At SPPD, we recommend preparedness for disasters of all types, including fires.
As you prepare a prevention and evacuation plan for your family, don’t forget to include your furry friends in your plans. When you practice your escape plan with your family, practice taking your pet with you. Train them to come to you when you call. In a real-life situation, the best you can do for your pet is to evacuate them. But remember, never delay escape or endanger yourself or your family to rescue a family pet.
Part of prevention planning in relation to your pet includes preventing your pet from starting a fire. The American Red Cross (with references from The American Kennel Club and ADT Security Services) offers the following information:
- Extinguish Open Flames – Pets are generally curious and will investigate cooking appliances, candles, or even a fire in your fireplace. Ensure your pet is not left unattended around an open flame and make sure to thoroughly extinguish any open flame before leaving your home.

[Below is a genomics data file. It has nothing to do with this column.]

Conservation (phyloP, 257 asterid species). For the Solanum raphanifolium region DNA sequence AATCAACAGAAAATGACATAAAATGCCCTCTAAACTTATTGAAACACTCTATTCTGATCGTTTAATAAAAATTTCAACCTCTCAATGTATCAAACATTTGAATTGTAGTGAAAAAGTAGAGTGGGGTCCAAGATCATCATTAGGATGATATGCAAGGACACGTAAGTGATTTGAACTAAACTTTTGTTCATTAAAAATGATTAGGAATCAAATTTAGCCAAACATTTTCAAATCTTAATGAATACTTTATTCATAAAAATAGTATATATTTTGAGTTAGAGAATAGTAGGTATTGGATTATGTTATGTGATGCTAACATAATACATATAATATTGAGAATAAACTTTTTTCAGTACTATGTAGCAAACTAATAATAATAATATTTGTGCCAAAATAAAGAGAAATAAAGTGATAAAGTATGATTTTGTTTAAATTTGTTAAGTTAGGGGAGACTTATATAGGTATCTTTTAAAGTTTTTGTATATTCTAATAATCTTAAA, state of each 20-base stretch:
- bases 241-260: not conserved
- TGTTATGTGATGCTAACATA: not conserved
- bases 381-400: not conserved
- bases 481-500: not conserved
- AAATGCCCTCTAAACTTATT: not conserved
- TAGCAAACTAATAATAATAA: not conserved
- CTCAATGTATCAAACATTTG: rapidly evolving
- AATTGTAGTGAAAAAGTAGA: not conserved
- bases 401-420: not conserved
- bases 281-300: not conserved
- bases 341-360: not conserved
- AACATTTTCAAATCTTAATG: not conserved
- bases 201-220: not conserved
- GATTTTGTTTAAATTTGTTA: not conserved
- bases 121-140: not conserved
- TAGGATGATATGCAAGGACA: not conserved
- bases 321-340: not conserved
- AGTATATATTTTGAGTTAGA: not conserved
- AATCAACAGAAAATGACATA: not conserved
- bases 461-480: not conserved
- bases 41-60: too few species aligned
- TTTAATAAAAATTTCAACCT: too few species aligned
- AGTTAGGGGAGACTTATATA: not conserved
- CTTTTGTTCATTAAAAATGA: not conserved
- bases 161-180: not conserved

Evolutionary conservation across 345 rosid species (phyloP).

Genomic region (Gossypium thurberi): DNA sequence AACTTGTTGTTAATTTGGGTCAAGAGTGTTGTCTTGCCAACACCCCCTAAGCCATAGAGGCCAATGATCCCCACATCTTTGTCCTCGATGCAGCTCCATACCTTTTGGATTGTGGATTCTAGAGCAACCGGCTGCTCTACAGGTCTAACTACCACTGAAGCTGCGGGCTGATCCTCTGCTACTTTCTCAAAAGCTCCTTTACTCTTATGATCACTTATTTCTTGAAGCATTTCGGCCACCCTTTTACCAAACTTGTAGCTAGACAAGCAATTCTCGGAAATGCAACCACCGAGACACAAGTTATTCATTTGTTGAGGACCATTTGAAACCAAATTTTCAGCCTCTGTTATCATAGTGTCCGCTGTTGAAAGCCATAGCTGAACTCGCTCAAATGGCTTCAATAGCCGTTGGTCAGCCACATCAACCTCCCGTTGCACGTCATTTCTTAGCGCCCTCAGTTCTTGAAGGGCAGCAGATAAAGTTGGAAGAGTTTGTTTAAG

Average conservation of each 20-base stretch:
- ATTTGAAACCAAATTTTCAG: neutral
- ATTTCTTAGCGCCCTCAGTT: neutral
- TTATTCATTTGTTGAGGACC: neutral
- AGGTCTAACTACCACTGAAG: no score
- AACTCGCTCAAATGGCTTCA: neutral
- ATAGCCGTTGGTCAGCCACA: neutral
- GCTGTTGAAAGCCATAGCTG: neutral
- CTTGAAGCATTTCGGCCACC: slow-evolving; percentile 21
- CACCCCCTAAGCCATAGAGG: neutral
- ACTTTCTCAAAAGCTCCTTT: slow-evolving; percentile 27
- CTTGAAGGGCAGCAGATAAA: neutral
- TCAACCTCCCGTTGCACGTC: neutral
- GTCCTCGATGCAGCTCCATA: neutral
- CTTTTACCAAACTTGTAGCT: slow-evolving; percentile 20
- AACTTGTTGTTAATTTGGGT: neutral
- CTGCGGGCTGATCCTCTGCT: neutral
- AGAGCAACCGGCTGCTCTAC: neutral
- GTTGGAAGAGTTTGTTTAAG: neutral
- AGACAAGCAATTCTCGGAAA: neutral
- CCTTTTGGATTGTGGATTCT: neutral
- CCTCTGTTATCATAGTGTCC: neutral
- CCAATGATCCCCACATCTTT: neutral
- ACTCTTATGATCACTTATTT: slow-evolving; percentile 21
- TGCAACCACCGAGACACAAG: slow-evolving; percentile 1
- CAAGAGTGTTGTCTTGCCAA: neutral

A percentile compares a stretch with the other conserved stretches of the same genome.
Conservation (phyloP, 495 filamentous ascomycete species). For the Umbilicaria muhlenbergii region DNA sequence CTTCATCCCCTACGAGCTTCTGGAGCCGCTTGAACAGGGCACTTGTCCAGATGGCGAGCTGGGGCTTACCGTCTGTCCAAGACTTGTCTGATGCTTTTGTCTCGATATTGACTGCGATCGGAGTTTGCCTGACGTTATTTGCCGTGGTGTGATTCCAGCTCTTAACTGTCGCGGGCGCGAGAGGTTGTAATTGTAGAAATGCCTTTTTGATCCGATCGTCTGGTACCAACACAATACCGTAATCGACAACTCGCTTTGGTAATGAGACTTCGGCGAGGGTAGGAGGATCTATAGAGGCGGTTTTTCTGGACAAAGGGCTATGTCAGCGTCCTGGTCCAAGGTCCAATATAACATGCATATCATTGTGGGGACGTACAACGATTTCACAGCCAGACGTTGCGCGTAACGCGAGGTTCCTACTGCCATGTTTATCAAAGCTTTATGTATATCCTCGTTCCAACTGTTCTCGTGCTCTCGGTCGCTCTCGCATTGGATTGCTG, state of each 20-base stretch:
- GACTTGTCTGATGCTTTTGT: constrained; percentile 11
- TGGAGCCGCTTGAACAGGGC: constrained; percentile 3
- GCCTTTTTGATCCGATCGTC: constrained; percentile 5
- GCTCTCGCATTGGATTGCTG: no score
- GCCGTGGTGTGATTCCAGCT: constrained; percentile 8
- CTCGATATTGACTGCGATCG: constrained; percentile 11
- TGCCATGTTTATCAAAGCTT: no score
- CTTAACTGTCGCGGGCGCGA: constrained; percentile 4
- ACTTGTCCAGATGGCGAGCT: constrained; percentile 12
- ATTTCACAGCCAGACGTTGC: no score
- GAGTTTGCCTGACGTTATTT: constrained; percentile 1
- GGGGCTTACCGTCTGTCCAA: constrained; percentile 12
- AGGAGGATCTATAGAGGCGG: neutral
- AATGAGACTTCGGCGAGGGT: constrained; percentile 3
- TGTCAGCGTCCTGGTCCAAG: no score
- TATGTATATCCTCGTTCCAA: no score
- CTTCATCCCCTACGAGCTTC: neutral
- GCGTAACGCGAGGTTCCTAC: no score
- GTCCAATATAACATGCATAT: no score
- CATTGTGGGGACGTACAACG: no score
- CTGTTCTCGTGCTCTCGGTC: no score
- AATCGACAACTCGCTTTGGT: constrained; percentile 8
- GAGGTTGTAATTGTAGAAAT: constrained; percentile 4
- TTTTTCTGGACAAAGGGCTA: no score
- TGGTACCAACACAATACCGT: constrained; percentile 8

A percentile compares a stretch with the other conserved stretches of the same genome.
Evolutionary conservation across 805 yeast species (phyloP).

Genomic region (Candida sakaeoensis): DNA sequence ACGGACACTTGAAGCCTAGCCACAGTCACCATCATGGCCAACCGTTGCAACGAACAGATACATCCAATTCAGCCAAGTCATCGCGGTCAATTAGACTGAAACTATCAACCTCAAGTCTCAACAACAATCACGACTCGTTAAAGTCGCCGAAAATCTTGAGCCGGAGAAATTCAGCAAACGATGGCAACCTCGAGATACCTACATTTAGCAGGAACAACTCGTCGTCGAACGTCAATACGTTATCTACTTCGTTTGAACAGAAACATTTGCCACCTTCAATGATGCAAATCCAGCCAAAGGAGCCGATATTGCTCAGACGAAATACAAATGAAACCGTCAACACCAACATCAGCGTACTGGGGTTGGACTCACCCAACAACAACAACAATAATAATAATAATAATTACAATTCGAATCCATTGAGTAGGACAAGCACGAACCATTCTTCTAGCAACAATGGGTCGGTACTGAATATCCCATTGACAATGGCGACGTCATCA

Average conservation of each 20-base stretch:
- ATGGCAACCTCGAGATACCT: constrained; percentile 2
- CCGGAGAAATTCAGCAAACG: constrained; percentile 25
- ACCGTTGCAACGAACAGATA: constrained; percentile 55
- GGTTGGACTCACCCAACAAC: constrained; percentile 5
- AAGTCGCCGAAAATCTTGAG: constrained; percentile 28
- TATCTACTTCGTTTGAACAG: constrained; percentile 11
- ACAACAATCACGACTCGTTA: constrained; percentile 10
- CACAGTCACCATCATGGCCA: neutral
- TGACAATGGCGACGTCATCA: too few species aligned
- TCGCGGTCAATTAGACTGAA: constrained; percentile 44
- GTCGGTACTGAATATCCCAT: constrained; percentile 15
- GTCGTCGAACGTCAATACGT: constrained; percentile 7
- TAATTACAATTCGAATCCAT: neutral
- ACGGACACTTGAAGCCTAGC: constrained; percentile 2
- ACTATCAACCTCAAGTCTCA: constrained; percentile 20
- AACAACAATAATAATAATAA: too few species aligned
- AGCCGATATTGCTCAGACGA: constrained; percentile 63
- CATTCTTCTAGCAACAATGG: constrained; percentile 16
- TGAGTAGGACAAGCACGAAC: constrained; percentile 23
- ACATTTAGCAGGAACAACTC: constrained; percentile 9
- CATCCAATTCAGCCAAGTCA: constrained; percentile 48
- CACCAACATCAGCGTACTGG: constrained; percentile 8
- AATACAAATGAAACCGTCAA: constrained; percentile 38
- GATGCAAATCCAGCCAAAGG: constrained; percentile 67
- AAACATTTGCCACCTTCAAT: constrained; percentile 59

- Remove Stove Knobs – Be sure to remove stove knobs or protect them with covers before leaving the house – a stove or cook top is the number one piece of equipment involved in your pet starting a fire.
- Invest in Flameless Candles – These candles contain a light bulb rather than an open flame, and take the danger out of your pet knocking over a candle. Cats are notorious for starting fires when their tails turn over lit candles.
- Secure Young Pets – keep them confined away from potential fire-starting hazards (including electrical cords) when you are away from home such as in crates or behind baby gates in secure areas.
The Red Cross also suggests taking measures to help firefighters to evacuate your pets.
- Keep pets near entrances when away from home. Keep collars on pets and leashes at the ready in case firefighters need to rescue your pet. When leaving pets home alone, keep them in areas or rooms near entrances where firefighters can easily find them.
- Affix a pet alert window cling and write down the number of pets inside your house and attach the static cling to a front window. This critical information saves rescuers time when locating your pets. Make sure to keep the number of pets listed on them updated.
SOURCE: American Red Cross, (nd) Pet Fire Safety: Protecting Your Pets from Potential Danger. Retrieved from: https://www.redcross.org/get-help/how-to-prepare-for-emergencies/types-of-emergencies/fire/pet-fire-safety.html